** Smith isn’t the only Big 12 quarterback winging it around these days. The conference features four of the top five QBs in pass efficiency – Smith at No. 1, David Ash of Texas at No. 2, J.W. Walsh of Oklahoma State at No. 4 and Casey Pachall of TCU at No. 5.

** The only non-Big 12 quarterback among the nation’s top five in pass efficiency is Aaron Murray of Georgia. Murray, who has thrown for 1,370 yards and 12 TDs, plays in the same backfield as the freshman tandem of Todd Gurley and Keith Marshall. The duo combined for 294 yards and five touchdowns during last week’s 51-44 win over Tennessee. Gurley ran for a 51-yard touchdown while Marshall added scoring runs of 72 and 72 yards.

** While Smith was smashing the old Big 12 single-game passing record, Stephen Morris of Miami (Fla.) established a new ACC mark with 566 yards during the Hurricanes’ 44-37 win over North Carolina State. Morris’ performance included a 62-yard game-winner to Phillip Dorsett with 19 seconds remaining.

** Another record-setting performance was turned in by the Northwestern offense, which set a new school mark with 704 total yards during last Saturday’s 44-29 win over Indiana. The Wildcats are currently employing a two-quarterback system – junior Kain Colter is the running part of the equation while sophomore Trevor Siemian handles most of the passing. Against the Hoosiers, Colter ran for 161 yards and four TDs while Siemian completed 22 of 32 passes for 308 yards. Nine of those completions went to Colter for 131 yards.

** By the way, Northwestern is 5-0 for the third time in the last five seasons, but the Wildcats haven’t started 6-0 since 1962 when Ara Parseghian was head coach.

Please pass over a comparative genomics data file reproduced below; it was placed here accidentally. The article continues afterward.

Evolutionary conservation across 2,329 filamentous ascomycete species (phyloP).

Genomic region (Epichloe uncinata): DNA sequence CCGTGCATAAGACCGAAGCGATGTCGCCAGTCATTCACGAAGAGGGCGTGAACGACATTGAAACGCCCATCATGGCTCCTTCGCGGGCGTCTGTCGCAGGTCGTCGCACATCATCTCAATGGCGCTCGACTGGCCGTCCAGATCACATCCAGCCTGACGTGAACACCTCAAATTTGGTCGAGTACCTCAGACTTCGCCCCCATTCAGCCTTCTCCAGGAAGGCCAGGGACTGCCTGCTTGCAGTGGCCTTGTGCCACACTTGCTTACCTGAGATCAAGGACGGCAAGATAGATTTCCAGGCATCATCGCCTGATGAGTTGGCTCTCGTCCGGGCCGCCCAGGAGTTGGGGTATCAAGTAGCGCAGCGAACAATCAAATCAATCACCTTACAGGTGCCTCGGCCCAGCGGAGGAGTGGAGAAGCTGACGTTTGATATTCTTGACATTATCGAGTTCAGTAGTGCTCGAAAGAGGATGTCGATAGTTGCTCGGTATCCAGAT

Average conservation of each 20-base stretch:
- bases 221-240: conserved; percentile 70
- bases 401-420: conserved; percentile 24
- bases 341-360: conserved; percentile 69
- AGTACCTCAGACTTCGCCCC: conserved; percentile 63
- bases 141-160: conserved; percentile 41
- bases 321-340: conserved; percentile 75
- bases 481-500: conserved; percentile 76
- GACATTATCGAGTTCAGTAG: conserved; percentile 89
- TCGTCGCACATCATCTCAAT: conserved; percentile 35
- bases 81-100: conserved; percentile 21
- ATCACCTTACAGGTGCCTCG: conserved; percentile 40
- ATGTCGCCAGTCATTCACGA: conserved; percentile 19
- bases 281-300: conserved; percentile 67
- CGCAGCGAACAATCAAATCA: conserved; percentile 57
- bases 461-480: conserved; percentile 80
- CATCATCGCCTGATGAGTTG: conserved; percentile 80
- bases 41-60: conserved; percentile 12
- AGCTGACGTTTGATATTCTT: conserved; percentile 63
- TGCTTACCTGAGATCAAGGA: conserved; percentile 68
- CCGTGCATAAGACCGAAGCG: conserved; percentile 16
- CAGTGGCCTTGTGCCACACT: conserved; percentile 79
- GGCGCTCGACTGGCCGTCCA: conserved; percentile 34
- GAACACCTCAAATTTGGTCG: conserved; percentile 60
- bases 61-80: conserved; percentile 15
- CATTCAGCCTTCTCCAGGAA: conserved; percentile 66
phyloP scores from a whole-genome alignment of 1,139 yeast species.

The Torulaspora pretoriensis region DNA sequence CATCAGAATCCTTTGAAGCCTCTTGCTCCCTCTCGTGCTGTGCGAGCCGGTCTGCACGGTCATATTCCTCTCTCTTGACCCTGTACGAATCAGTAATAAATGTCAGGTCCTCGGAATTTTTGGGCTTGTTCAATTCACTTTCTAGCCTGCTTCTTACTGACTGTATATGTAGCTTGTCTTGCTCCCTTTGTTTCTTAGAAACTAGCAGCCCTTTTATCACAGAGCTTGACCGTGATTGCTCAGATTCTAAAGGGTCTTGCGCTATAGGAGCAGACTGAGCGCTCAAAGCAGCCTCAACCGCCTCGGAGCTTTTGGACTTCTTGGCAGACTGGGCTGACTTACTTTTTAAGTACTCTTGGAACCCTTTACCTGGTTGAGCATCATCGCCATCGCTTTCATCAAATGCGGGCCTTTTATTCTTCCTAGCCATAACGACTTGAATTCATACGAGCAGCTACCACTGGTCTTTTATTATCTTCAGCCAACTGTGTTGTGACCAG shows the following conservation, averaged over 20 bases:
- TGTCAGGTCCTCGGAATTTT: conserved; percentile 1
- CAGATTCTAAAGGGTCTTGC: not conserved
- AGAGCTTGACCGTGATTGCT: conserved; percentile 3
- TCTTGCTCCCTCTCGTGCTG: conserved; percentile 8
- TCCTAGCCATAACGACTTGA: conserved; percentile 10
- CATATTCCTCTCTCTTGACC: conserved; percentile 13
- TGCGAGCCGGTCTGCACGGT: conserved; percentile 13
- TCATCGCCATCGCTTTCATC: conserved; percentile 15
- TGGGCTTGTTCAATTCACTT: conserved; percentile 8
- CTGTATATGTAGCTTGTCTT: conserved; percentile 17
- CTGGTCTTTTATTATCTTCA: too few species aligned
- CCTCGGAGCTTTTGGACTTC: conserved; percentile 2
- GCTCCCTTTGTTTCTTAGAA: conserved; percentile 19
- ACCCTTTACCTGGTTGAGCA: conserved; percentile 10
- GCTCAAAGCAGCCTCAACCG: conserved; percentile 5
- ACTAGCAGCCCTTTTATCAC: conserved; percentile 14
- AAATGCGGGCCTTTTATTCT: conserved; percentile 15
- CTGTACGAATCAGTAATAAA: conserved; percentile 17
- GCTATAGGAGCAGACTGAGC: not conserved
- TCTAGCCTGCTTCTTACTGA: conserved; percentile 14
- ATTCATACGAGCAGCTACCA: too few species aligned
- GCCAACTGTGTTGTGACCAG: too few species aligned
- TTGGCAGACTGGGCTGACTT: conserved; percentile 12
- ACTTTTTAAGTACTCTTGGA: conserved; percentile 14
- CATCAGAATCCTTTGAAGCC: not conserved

** How good is defending national champion Alabama? The Crimson Tide trailed in a game for the first time since last October when Ole Miss took a 7-6 lead early in the second quarter of last week’s game. That lead lasted exactly 15 seconds before Christion Jones returned the ensuing kickoff 99 yards for a touchdown. The Tide went on to post a comfortable 33-14 victory.

** How bad is Arkansas? Texas A&M redshirt freshman QB Johnny Manziel torched the Razorbacks for 453 yards and three TDs during the Aggies’ 58-10 win. It was the most points ever scored by A&M in 70 all-time meetings with the Hogs.

** Texas Tech defensive coordinator Art Kaufman might be on a lot of short lists when head coaching vacancies come up this winter. Last year, the Red Raiders ranked 114th nationally in total defense. So far this year under Kaufman, the Double-T defense holds the No. 1 ranking, allowing only 167.5 yards per game.

** Congratulations to Utah State for its first 4-1 start since 1978. The Aggies are looking to go 5-1 for the first time since 1973, but to do that they would have to beat BYU tonight in Provo. Utah State has lost 11 of its last 12 against the Cougars and 16 in a row in Provo.

FEARLESS FORECAST

Someone mentioned to us not too long ago how much easier it was to pick college football winners than trying to bet against the spread. Our reply: No kidding.